1. Pen and paper is best for mindmapping, but I need to bring in some tech organization around the brainstorming and managing the maps. So TABLET PC it is. You should give it a try if you can. Best of both worlds!

    1. I don’t have a Tablet PC, but I have a tablet. I tried using that and it just doesn’t feel natural like writing on paper. Maybe plain tablet surface has something to do with it as I don’t think it’s the same as Tablet PC surface.

  2. I can see what you mean. My moleskin notebook and fountain pen were my best tools at one point. Happy mapping! Organization for the too-creative, and Creativity for the too-organized!

    1. I agree about the Moleskine notebook but a one colour fountain pen, no, Mind Maps require colour to be truly effective. A page of monotone notes is monotonous and uninspiring. Using a tablet and a PC or MAC takes getting used to, I agree and there are times when tapping away on the PC is not appropriate. I strike a delicate balance between notebooks and digital mapping, both give me satisfaction and enjoyment as well as immense creativity.

  3. We just featured an article on the art of mind-mapping in the October issue of Experience Life — love this concept! It’s definitely a great way of generating ideas, and improving creative thinking, planning and problem-solving abilities. For anyone who’s interested, here’s a link to the article: http://www.experiencelifemag.com/issues/october-2009/whole-life/map-your-mind.html

  4. I myself have been trying to be more open to using technology and different apps, but nothing is the same as writing on paper. The same goes for reading. I am an old fashioned 19 year old.

    For my blog ( http://www.crazy0122003.wordpress.com ) I still if I do not have a topic try to write down thing I have not yet wrote about. Sometimes i just type the main ideas of my blog into a bing or google search but i do my most productive blogging when i use ideas I have written down for days when I am drawing a blank.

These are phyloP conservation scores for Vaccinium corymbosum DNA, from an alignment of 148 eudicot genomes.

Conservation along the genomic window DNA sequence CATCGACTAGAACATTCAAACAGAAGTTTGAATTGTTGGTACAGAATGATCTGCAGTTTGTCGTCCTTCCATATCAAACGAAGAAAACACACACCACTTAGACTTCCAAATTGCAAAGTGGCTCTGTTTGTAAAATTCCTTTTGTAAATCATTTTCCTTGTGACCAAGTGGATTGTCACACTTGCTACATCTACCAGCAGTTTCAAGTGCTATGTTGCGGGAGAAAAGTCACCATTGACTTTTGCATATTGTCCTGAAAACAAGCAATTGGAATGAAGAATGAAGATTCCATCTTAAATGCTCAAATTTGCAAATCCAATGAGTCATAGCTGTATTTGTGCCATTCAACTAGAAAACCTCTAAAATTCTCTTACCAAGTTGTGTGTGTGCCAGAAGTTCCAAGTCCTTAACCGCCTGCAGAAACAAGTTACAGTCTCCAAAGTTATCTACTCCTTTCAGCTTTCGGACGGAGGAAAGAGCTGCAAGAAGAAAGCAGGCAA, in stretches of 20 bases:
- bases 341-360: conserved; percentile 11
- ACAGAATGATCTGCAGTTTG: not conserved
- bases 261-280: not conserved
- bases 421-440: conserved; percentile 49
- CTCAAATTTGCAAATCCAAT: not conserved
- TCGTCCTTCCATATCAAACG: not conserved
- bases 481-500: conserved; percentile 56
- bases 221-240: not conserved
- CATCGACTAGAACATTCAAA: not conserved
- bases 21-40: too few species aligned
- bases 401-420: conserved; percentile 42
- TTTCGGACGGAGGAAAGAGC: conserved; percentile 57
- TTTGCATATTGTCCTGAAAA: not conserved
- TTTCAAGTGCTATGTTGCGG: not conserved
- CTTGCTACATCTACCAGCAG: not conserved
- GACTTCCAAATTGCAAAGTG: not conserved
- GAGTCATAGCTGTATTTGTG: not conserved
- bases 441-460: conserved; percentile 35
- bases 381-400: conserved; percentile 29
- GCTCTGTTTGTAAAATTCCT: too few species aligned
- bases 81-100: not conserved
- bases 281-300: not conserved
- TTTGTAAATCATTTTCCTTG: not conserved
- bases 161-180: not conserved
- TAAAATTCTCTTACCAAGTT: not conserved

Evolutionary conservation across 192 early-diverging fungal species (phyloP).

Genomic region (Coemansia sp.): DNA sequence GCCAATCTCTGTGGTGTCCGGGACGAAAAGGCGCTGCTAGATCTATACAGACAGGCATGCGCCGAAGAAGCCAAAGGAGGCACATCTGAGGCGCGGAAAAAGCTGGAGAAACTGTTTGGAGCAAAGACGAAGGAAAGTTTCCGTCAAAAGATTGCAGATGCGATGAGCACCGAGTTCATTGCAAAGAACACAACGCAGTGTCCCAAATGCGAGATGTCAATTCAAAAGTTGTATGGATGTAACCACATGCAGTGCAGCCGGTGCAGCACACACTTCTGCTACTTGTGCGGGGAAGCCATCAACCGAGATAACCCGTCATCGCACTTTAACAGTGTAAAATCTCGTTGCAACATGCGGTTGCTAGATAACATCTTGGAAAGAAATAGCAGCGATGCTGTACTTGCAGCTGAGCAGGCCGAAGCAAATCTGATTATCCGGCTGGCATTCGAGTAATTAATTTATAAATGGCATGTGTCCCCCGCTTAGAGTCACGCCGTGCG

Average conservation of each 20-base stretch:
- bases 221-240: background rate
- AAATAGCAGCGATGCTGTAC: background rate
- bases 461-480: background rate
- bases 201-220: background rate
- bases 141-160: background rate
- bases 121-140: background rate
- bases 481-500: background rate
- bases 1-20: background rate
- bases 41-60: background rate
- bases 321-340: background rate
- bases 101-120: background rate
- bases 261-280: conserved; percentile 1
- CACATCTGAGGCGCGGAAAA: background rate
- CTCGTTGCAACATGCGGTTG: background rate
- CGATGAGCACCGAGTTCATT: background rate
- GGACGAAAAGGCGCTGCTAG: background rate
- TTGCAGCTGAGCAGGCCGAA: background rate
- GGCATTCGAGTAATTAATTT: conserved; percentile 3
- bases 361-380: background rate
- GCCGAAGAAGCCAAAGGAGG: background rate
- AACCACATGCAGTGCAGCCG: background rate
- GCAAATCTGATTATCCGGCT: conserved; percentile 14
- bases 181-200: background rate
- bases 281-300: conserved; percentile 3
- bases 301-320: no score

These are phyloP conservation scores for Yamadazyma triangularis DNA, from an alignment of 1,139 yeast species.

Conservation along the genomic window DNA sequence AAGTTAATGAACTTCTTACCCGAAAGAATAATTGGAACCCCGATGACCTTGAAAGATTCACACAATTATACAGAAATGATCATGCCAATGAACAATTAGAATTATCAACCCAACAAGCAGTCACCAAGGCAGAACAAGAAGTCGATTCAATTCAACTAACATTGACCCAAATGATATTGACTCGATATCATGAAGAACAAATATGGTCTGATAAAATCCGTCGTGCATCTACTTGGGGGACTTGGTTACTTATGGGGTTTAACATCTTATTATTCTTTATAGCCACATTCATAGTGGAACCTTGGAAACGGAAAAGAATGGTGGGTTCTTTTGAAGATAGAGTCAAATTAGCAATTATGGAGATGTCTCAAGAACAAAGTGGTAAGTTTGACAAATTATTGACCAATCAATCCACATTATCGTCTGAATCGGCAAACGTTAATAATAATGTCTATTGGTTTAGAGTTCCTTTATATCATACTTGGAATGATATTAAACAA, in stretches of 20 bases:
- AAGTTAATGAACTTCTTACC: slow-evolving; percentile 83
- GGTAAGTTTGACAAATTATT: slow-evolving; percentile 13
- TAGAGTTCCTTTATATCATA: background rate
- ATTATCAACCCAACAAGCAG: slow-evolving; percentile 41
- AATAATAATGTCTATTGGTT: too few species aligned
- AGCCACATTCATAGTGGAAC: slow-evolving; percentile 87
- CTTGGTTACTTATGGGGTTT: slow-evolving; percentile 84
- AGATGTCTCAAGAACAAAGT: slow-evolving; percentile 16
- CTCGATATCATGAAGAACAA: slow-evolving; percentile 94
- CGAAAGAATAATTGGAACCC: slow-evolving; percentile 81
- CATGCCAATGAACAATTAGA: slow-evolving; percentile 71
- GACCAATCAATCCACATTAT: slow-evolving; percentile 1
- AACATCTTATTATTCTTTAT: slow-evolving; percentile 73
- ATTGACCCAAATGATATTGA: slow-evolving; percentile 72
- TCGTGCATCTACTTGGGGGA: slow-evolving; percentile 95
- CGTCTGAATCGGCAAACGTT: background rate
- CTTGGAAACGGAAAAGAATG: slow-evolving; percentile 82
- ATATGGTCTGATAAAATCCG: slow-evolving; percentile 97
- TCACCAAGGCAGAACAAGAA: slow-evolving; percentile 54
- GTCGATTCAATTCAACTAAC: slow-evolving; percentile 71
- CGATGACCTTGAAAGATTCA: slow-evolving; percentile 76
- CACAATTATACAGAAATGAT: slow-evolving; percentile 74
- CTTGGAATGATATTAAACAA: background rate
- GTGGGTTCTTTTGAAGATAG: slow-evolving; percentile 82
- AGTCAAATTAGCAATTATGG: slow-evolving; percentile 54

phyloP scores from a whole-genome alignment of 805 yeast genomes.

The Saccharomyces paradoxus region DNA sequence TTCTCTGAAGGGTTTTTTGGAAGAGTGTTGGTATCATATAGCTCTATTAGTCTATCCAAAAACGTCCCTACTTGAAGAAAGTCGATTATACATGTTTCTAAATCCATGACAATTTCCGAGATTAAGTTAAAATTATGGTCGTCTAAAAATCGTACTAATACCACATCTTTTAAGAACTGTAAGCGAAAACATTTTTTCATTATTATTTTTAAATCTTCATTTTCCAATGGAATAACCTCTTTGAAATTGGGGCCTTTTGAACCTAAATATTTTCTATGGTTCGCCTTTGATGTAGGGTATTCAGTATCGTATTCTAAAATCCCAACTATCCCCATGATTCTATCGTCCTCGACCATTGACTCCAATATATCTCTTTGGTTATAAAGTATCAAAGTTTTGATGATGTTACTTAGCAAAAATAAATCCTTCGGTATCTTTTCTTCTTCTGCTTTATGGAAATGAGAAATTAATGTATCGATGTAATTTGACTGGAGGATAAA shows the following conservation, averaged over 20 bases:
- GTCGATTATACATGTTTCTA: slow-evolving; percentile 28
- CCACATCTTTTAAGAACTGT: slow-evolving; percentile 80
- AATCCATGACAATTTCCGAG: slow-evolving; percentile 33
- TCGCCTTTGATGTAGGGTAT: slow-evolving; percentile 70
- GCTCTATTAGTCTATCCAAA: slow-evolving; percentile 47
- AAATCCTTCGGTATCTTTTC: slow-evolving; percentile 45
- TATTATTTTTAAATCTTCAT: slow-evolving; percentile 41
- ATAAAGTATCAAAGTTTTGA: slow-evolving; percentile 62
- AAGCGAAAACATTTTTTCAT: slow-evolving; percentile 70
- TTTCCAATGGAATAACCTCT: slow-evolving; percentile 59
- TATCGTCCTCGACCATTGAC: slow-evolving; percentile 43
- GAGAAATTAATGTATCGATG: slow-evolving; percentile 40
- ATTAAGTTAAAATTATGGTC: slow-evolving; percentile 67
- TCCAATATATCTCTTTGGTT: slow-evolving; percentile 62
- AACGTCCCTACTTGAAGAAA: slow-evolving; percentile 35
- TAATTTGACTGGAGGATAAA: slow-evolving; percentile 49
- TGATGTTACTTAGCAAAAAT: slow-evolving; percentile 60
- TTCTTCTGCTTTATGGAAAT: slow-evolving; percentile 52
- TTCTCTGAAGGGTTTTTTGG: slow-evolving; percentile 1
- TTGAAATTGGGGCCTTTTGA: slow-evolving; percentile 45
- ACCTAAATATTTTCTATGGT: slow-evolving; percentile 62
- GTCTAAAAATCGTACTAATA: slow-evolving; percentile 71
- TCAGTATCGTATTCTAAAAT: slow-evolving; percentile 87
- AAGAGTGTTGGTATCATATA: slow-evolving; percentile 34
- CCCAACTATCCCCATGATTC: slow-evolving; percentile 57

5. [...] – Mind Maps: Get Blog Ideas FastSeptember 21, [...]

  6. Wow. A Blog entry telling us how to create blog entries.

    I think my head might explode.

    Jeff Yablon
    President & CEO
    Answer Guy and Virtual VIP Computer Care, Business Coaching and Virtual Assistant Services

  7. No wonder you are having problems thinking – you have fallen for the common trap of thinking a bubble chart is a Mind Map – go to http://fuzz2buzz.com/en/mindexchange/browse-grid
    as these are real Mind Maps – worth exploring and finding out how to apply the technique and get the most out of your brain

  8. [...] PC to stimulate the creative process for writing projects. Our friends at WebWorkerDaily recently extolled the virtues of pen and ink mindmapping for writing projects and they are absolutely right about that. Mindmapping is a great free-form way [...]

  9. I agree with Jennifer: REAL Mind Maps are not the same as concept maps, bubble diagrams and visual maps. Mind Maps are very specific in their structure, in particular the one word per branch which is a MUST if you are to achieve the maximum from your maps.

    1. Gagan unfortunately thats NOT Mind Mapping it’s concept mapping and the two things ARE different.


Comments have been disabled for this post